A compensation claim has been filed at the Singapore International Arbitration Centre over the lease of the Fushidhiggaru lagoon near Malé, the Attorney General’s office revealed on Monday.
The 1,475-hectare lagoon was leased in January 2013 to a joint venture between the government and Prime Capital Maldives to reclaim 27 islands for development as a special tourist zone with hotels as well as residential and office buildings.
Citing the arbitration notice, the AG office said Prime Capital is seeking compensation for damages over the government’s failure to hand over the lagoon. Details could not be disclosed as the government was obliged to maintain secrecy of arbitration proceedings, the AG office noted.
The government has been under fire over large sums paid out as compensation for the cancellation of contracts under previous administrations with the anti-corruption watchdog probing payouts in several cases. The finance minister told parliament in early October that the state has paid MVR1 billion (US$64.8 million) as compensation since November 2018.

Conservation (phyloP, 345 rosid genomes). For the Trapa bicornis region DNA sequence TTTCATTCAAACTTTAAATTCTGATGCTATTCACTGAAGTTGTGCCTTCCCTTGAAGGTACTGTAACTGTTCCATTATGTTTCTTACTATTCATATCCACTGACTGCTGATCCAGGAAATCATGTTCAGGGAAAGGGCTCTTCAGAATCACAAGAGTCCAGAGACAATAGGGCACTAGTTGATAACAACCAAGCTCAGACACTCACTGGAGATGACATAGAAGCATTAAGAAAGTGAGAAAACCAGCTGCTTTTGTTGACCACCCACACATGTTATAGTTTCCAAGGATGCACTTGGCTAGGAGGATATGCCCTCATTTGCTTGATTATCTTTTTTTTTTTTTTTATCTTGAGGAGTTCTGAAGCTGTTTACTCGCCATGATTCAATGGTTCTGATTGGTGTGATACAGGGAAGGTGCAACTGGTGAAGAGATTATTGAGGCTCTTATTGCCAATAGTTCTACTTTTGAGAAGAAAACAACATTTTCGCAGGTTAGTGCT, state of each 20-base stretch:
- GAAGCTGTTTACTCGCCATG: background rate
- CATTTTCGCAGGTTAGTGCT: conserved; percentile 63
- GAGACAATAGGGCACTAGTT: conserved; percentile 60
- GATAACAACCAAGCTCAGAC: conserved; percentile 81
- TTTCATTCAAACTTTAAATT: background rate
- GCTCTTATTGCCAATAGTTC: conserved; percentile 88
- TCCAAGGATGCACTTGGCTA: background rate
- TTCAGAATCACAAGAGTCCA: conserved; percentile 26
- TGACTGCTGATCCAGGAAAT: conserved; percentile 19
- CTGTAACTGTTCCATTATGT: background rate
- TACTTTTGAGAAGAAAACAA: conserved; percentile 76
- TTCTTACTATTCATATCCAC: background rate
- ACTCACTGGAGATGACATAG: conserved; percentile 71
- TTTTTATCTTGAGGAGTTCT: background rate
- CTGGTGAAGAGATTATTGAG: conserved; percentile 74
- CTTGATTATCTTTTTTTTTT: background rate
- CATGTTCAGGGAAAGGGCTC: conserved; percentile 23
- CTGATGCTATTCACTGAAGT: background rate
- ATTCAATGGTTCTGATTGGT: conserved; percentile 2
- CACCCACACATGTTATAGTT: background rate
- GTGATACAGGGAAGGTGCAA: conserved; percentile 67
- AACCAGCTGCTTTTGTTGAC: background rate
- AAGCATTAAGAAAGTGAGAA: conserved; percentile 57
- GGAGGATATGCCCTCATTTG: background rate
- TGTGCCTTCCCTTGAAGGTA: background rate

The Fushidhiggaru deal first came to light during the 2013 presidential elections when former home minister Umar Naseer accused then-tourism minister Ahmed Adeeb of selling off the lagoon in a clandestine deal. Adeeb at the time denied the existence of an “official” lease agreement and dismissed allegations of graft.
In September 2013, the Ukraine-based Prime Capital sued the government after the economic development ministry refused to register the joint venture company, citing lack of authorisation from president Dr Mohamed Waheed.
But the JVC was registered in August 2014 after the civil court ruled in Prime Capital’s favour.
According to local media, the Anti-Corruption Commission in March 2016 instructed the ministry not to hand over the lagoon before the full acquisition fee was paid.
The lagoon was among a list of properties put up for lease at pre-determined acquisition costs by the previous administration in 2016. Fushidhiggaru was offered for US$72.6 million.
The tourism law was controversially revised in July 2016 to allow the government to bypass a competitive bidding process and lease listed properties to parties that submit suitable proposals. The current administration has kept the provisions in place despite reversing or repealing several legal changes made by the previous government.